Gracefully Truthful

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Discover the original intent of Scripture. Make good application to our everyday lives.
Become equipped to correctly handle the Word of Truth!

Read His Words Before Ours!

Ezekiel 37:1-14

The hand of the Lord was on me, and he brought me out by his Spirit and set me down in the middle of the valley; it was full of bones. 2 He led me all around them. There were a great many of them on the surface of the valley, and they were very dry. 3 Then he said to me, “Son of man, can these bones live?”

I replied, “Lord God, only you know.”

4 He said to me, “Prophesy concerning these bones and say to them: Dry bones, hear the word of the Lord! 5 This is what the Lord God says to these bones: I will cause breath to enter you, and you will live. 6 I will put tendons on you, make flesh grow on you, and cover you with skin. I will put breath in you so that you come to life. Then you will know that I am the Lord.”

7 So I prophesied as I had been commanded. While I was prophesying, there was a noise, a rattling sound, and the bones came together, bone to bone. 8 As I looked, tendons appeared on them, flesh grew, and skin covered them, but there was no breath in them. 9 He said to me, “Prophesy to the breath, prophesy, son of man. Say to it: This is what the Lord God says: Breath, come from the four winds and breathe into these slain so that they may live!” 10 So I prophesied as he commanded me; the breath entered them, and they came to life and stood on their feet, a vast army.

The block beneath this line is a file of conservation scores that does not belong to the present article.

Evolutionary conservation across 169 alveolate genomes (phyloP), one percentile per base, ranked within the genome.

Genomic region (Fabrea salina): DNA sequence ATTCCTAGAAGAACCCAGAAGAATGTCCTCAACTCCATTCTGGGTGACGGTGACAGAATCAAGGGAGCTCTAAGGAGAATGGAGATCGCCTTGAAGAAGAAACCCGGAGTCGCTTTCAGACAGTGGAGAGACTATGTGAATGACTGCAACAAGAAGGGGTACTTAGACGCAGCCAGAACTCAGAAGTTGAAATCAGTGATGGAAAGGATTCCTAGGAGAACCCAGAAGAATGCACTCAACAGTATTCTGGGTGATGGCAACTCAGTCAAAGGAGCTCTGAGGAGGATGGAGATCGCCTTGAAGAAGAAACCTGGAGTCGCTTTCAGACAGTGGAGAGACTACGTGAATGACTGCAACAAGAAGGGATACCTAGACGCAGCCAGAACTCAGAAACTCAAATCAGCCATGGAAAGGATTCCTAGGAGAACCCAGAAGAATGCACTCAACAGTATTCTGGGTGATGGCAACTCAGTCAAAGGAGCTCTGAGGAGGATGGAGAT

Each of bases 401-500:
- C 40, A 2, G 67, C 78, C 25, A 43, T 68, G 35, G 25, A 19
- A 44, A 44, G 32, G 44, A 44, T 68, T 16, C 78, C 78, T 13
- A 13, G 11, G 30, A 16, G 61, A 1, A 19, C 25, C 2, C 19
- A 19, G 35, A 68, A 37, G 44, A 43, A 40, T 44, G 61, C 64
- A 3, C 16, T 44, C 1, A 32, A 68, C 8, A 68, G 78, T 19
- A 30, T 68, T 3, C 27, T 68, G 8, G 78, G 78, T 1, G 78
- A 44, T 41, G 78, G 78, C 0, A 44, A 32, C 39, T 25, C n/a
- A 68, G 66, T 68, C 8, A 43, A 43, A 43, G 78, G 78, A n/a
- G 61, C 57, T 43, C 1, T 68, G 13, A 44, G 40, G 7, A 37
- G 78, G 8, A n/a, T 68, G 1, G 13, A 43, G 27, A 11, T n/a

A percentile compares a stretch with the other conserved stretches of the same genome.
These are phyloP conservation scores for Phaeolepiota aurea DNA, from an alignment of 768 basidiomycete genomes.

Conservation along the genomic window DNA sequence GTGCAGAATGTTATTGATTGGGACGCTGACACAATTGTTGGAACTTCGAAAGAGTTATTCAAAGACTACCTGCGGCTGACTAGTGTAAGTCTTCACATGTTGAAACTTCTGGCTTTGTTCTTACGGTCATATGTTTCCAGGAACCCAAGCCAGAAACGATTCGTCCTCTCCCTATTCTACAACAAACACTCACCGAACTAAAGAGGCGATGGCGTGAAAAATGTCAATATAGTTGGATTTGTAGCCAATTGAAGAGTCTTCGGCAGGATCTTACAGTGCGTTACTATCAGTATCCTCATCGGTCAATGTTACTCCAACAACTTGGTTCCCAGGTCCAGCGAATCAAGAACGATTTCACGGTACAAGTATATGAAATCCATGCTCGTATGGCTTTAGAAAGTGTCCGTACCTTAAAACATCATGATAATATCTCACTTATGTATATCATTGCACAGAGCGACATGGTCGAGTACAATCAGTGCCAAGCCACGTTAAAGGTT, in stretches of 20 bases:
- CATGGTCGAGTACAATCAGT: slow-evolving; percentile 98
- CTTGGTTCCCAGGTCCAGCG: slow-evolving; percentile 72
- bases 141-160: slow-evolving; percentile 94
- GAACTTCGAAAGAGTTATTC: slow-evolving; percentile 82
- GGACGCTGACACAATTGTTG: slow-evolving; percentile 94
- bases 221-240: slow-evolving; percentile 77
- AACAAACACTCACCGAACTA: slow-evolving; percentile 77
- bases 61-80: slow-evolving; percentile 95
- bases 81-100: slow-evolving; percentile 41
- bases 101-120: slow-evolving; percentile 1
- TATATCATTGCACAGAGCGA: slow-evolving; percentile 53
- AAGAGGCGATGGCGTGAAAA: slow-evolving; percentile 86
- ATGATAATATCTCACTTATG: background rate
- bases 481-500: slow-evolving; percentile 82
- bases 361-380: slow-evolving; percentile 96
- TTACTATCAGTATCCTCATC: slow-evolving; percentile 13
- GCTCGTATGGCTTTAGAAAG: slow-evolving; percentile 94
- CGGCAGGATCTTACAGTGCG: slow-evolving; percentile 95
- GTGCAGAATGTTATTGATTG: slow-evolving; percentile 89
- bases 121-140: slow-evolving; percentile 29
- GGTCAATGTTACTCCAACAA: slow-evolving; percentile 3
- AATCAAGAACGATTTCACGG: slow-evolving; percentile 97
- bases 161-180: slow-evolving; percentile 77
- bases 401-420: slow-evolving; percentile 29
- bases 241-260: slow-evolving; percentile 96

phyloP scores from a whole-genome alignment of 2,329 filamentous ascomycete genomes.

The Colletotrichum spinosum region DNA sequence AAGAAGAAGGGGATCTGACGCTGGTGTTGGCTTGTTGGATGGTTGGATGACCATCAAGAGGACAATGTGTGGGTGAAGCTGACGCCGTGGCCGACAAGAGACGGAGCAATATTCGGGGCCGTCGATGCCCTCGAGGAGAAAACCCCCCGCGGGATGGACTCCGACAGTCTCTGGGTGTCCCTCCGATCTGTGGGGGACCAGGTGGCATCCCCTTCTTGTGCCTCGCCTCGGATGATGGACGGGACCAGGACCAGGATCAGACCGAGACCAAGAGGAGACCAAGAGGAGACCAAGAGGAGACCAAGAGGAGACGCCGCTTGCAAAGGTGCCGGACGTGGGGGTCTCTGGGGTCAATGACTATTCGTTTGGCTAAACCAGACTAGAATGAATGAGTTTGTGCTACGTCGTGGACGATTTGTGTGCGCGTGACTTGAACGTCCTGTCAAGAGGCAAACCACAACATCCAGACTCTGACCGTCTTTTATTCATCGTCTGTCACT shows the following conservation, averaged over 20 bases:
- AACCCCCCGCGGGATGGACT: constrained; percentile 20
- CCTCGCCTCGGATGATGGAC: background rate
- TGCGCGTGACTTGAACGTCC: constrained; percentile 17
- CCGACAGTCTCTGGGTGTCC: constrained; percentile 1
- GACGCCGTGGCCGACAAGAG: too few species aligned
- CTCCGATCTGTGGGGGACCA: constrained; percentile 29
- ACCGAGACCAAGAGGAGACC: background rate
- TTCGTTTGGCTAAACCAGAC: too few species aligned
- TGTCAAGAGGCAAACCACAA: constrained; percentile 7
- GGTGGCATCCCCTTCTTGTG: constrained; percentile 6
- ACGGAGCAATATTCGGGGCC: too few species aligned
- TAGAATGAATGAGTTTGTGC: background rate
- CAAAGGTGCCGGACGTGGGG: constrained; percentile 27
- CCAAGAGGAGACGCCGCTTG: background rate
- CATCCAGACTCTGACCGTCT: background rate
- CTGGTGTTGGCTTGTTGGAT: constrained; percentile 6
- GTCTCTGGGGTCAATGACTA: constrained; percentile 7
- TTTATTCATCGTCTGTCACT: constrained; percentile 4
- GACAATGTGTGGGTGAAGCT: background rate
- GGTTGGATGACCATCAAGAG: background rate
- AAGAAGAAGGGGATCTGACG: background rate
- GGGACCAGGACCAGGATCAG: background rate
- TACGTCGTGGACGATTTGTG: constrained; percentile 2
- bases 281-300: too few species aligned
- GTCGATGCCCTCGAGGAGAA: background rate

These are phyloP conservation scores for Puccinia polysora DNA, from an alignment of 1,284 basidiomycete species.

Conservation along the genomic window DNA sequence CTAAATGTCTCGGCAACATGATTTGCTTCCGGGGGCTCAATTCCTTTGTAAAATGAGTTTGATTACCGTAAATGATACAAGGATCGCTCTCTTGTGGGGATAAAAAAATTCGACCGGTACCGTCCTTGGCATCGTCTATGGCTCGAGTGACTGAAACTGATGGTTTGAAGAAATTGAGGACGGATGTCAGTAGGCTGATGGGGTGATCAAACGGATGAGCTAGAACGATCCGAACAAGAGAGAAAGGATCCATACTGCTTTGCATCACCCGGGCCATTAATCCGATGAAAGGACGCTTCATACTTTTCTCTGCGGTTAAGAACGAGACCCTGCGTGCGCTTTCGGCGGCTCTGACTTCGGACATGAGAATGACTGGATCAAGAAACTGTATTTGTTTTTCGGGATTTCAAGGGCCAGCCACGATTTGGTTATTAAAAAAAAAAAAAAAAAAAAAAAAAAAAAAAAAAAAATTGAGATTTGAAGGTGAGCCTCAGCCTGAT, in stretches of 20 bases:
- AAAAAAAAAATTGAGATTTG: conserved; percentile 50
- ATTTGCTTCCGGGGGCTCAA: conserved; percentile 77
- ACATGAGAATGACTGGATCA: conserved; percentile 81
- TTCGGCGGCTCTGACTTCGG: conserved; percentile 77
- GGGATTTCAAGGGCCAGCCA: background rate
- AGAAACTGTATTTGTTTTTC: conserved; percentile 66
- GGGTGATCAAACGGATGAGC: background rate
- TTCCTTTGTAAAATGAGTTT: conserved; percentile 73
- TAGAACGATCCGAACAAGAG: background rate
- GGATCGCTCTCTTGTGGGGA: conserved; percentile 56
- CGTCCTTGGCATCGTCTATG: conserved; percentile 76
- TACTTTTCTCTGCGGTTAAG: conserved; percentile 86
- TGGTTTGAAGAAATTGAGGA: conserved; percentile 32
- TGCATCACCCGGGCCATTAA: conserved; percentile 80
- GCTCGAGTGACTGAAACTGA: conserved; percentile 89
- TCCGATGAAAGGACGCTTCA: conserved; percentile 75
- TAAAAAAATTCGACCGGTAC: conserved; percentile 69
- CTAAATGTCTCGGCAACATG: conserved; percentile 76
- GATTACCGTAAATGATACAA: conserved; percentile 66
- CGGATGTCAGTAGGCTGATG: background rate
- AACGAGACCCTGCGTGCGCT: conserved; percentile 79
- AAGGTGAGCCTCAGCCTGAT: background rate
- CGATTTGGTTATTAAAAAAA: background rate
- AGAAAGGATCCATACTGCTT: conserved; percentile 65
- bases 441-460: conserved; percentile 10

11 Then he said to me, “Son of man, these bones are the whole house of Israel. Look how they say, ‘Our bones are dried up, and our hope has perished; we are cut off.’ 12 Therefore, prophesy and say to them, ‘This is what the Lord God says: I am going to open your graves and bring you up from them, my people, and lead you into the land of Israel.

13 You will know that I am the Lord, my people, when I open your graves and bring you up from them. 14 I will put my Spirit in you, and you will live, and I will settle you in your own land. Then you will know that I am the Lord. I have spoken, and I will do it. This is the declaration of the Lord.’”

The Original Intent

1) Who is “me”, the author who describes his experience in this passage? (verse 1)

Ezekiel is the author of his book and is the “me” in this passage. He is considered a “major prophet” simply because he had more prophecies than some of the shorter prophetic books. He was often forced to hide from kings who neither cared for Yahweh nor His prophets.

Ezekiel was given detailed, and seemingly outlandish, visions of judgments from God. Yahweh didn’t just speak to Ezekiel and give him wild dreams, He also commanded Ezekiel to do unusual things to get God’s message across to Israel. One time, God told him to eat a scroll that represented God’s word of judgment. When he ate it, he said it tasted sweet like honey. (Ezekiel 3:3)

During Ezekiel’s growing up years, Jeremiah was Israel’s prophet. Perhaps when God called him into service, Ezekiel remembered the way Jeremiah had been treated and wondered if he would also be poorly received. He may have known Daniel personally, though Daniel was taken captive by the Babylonians a few years before Ezekiel.